Junk food ads for children on television to be banned

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Ministers will order television companies this week to come up with a new set of rules to stop children being exposed to advertisements encouraging them to fill their stomachs with unhealthy food or drink, or face an outright ban.

Ministers will order television companies this week to come up with a new set of rules to stop children being exposed to advertisements encouraging them to fill their stomachs with unhealthy food or drink, or face an outright ban.

Ofcom, the broadcasting regulator, will be given the task of negotiating a new agreement that will affect all television advertising shown outside school hours and before 9pm.

John Reid, the Secretary of State for Health, believes that he has public opinion behind him for a campaign that could hit powerful commercial interests, but will ease worries about the number of overweight children.

His public health White Paper, expected this week, will warn that if the industry does not police itself, the Government will legislate to make it illegal to advertise junk food when children are watching.

The White Paper will be the biggest shake-up in public health for years as the Government turns its attention from treating the sick to preventing illness. Smoking will be another main target while there will also be new warnings on binge drinking and unprotected sex.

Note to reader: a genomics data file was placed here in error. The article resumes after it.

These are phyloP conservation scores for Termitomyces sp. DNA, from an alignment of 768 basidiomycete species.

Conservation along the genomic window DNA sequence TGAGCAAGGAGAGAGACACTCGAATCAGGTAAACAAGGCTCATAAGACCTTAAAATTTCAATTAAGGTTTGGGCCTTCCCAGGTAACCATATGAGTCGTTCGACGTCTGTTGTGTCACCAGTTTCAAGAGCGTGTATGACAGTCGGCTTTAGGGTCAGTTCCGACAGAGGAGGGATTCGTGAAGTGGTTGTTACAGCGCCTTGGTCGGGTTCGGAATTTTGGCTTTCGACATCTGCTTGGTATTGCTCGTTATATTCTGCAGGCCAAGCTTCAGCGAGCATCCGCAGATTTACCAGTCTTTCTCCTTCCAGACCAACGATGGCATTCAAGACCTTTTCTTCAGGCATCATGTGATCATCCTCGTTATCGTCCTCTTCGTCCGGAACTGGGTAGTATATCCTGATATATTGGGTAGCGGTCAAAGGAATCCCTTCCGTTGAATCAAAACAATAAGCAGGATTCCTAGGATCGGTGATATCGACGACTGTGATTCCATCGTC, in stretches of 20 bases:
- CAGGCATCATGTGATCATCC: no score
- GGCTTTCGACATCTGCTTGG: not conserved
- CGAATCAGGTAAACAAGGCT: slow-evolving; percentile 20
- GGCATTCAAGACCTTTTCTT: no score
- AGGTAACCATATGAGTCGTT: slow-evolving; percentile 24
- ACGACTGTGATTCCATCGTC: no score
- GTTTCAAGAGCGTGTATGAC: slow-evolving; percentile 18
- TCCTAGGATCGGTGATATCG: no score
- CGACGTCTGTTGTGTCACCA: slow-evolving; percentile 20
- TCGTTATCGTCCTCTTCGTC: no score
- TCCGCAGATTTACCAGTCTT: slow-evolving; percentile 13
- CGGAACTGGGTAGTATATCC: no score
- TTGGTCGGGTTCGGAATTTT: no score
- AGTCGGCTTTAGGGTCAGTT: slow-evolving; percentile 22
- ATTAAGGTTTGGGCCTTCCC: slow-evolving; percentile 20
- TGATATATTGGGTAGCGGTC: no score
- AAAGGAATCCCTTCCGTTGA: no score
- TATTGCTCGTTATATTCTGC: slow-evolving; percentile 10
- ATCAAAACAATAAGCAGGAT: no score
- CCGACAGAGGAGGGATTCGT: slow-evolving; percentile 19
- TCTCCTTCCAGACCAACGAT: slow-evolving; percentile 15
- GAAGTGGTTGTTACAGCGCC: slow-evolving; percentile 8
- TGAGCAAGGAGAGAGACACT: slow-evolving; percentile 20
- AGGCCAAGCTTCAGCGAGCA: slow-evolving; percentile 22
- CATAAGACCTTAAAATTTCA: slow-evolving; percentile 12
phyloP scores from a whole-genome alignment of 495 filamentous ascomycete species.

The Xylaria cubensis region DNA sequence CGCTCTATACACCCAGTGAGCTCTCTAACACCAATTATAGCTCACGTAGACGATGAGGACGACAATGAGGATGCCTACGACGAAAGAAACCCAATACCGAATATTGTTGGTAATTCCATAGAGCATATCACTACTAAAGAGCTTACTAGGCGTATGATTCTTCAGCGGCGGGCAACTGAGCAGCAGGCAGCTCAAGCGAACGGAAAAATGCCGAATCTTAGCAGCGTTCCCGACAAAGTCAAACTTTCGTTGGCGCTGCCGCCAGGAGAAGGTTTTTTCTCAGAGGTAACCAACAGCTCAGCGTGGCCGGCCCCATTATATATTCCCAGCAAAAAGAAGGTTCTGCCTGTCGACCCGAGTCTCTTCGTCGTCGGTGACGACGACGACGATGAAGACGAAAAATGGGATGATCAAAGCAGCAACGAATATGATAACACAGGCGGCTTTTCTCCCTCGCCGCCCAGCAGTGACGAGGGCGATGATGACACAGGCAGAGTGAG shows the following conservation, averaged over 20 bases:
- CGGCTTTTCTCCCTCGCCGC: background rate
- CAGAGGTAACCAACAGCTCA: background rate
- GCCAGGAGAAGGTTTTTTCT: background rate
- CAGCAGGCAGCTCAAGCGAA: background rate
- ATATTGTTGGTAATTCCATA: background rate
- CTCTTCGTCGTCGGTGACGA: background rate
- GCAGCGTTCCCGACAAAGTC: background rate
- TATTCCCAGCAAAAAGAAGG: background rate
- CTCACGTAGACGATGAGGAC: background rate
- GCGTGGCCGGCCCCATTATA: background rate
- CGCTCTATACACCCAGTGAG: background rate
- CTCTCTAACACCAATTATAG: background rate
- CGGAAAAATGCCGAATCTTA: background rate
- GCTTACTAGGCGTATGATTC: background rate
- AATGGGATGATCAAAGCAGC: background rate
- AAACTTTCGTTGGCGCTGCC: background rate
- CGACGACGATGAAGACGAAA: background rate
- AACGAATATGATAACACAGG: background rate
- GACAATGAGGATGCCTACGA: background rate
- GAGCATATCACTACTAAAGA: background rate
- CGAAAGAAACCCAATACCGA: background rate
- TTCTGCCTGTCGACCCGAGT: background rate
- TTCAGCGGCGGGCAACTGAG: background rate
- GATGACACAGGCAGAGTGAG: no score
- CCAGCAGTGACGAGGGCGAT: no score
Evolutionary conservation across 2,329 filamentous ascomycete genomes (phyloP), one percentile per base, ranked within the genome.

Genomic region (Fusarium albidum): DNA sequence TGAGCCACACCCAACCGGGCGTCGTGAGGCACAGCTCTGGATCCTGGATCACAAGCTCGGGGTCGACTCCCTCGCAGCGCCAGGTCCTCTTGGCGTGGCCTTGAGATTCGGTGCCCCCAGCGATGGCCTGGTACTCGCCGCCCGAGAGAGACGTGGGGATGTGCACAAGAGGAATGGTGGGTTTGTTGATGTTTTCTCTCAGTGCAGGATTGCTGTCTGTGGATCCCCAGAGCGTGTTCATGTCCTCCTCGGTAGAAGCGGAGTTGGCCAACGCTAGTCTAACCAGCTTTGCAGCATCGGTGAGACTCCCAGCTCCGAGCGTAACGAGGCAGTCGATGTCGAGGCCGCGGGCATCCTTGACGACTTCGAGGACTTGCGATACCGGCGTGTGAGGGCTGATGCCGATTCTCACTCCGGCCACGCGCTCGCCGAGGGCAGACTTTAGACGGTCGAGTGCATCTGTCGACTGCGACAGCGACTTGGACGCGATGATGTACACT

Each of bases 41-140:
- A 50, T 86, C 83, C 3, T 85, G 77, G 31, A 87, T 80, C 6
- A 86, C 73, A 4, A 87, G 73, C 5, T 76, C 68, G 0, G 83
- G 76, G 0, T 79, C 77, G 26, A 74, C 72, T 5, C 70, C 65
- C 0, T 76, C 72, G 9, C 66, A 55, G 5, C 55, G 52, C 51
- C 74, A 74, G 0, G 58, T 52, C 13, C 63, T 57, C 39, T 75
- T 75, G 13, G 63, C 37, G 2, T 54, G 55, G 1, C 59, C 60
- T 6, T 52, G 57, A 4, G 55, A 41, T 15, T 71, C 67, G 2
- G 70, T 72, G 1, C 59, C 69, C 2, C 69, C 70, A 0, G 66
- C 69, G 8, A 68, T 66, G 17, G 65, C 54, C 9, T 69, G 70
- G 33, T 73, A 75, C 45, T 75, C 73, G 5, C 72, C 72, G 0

There is no agreed definition of what junk food means, but the Food Standards Agency has issued guidelines on the sort of levels of fat, sugar and salt that are good for a child's health. Manufacturers will either have to change the nutritional content of what they are selling, or stop advertising on children's television.

Nervous about the prospect of legislation, the big food and drink producers have already been cutting back on television advertising, according to Nielsen Media Research, which counted 34,703 advertisements for junk food in the past year, compared with 44,336 the previous year.

Some of the big manufacturers such as Walkers, Kraft and McDonald's have taken steps to make their products more healthy, and Walkers is running a television campaign to "Get Britain walking".

On smoking, which Scotland, it was announced last week, is banning in enclosed public spaces, it had been expected that the Government might compel pubs and restaurants to apply for licences to allow smoking.

"The industry accepts we're smoking in the last chance saloon," a source for the brewers said. "We're not prepared to die in the last ditch for the big tobacco companies. John Reid has made it quite clear that if the industry doesn't deliver, he will legislate."

There will be other health measures in the White Paper. As first revealed in The Independent on Sunday, every NHS patient will be offered a free personal diet and fitness regime, or "health MOT" to help them keep fit.

A "traffic light" system for foods is also on the cards, so that customers can tell by looking at the red, amber or green colouring whether the food is healthy. There will be measures to deal with binge drinking, such as clear messages on the labels of cans and bottles to say how many units of alcohol the drink contains.

The Conservative health spokesman, Andrew Lansley, said: "The White Paper will make many bold promises ... However, we have heard this before. In contrast, the Conservatives will act."

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